Creeks Bend from Alora Kate
This was his chance.
There was no one in his way from showing the world what he could do.
He would show them what he was capable of.
Five Dead Bodies.
Four Possible Suspects.
Three Special Women.
One Killer…. Him
About the Author
“I hear voices in my head and I love that its totally okay.” – Alora Kate
Alora Kate is a multi-genre author who likes to be bold and original; stepping outside of the box and bringing her readers fresh characters from all parts of life. She’s a mother, college student, photographer, and graphic designer. She resides in northern MN with her son, where she plans to stay for a long time despite the cold winters.
Excerpt take from Chapter 1 – Deklan
“Even in death, she’s beautiful,” the coroner of Crook County said, admiring the body on the slab while I did my best to keep my shit. Never, and I mean never in my career had I seen something, someone so tragic.
It was bad.
I pushed my mask tighter against my face, the one the coroner gave me after dropping some oil on it—apparently, to mask the smell, which didn’t work. Even though I was pushing it into my skin, I could still smell her. I had a job to do though, so I did my best not to breathe too deeply, or at all.
Creeks Bend was in Crook County and was about a hundred miles from where I lived in Morris Hill. It was tucked away, nestled up in the Appalachian Mountain Range in Tennessee. Though Crook County had a few deputies, they were missing a detective so when the call came into the station, my commanding officer, Dan, decided I needed a break from my life and I jumped at the chance to get out of town.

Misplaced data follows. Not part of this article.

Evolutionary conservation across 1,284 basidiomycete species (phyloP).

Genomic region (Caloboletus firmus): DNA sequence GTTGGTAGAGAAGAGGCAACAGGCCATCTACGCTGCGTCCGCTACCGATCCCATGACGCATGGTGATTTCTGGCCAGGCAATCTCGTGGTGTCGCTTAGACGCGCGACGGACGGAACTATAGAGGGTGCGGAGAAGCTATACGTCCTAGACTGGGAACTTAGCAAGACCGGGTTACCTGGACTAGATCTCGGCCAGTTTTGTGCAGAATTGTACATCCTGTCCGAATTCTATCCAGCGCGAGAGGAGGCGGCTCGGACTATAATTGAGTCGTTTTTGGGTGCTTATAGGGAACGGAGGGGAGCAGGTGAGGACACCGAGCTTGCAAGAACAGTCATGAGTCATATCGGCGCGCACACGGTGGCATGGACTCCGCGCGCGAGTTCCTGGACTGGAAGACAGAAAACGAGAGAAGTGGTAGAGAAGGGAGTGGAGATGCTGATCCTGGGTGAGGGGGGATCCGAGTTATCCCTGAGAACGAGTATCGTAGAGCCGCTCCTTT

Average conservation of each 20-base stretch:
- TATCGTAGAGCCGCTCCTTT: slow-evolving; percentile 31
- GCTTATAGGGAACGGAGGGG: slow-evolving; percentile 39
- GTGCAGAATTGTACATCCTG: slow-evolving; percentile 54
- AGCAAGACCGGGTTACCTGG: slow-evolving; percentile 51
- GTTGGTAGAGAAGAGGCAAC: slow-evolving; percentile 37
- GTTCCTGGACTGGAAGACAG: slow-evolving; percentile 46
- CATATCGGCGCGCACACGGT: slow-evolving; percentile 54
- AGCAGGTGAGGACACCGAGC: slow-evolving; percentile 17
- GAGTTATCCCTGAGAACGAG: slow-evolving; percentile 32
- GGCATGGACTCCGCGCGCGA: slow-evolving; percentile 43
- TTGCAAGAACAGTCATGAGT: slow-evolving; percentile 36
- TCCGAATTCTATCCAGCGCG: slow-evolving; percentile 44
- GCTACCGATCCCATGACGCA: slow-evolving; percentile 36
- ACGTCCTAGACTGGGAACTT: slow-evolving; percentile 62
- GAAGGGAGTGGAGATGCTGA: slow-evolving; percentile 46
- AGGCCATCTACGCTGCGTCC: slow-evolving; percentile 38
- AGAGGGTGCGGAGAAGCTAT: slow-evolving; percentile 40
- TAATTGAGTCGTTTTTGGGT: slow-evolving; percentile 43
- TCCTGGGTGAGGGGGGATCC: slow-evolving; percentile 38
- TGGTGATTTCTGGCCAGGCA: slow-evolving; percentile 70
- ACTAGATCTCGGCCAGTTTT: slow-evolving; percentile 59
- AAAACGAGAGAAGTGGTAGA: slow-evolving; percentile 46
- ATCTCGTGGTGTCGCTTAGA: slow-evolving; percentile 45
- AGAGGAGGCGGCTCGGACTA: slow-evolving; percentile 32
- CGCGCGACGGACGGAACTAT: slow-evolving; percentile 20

“Don’t you think?” the coroner asked, glancing at me.
“I said, ‘Even in death, she’s beautiful.’ Don’t you think so, Detective?”
I wondered what he was breathing through his mask as he looked down at the victim’s body again. Her face—what was left of it—was rotten. Her jaw and mouth were gone, one eye was missing, and all the hair on her head looked like it was plucked out, one strand at a time, leaving not even a hint of stubble on her bald scalp. She had multiple puncture wounds, small and circular and it was unclear if something had eaten part of her face or if had melted away.
She was beautiful, not today but prior to her death, I thought, yes. Yes, she was probably beautiful.
“Sure,” I answered, continuing to inspect her mutilated body. I noticed all her fingertips were missing, along with her toes and the left side of her stomach. They weren’t missing because they were cut off; no, they looked just like her face—like melted plastic.
The coroner leaned closer to the victim, his hand hovering above her arm as he closed his eyes. I heard him take a sharp inhale, the coroner’s nose a breath away from the curve of the woman’s neck. “She was,” the young man said and I shook my head.
“Can we get on with it?”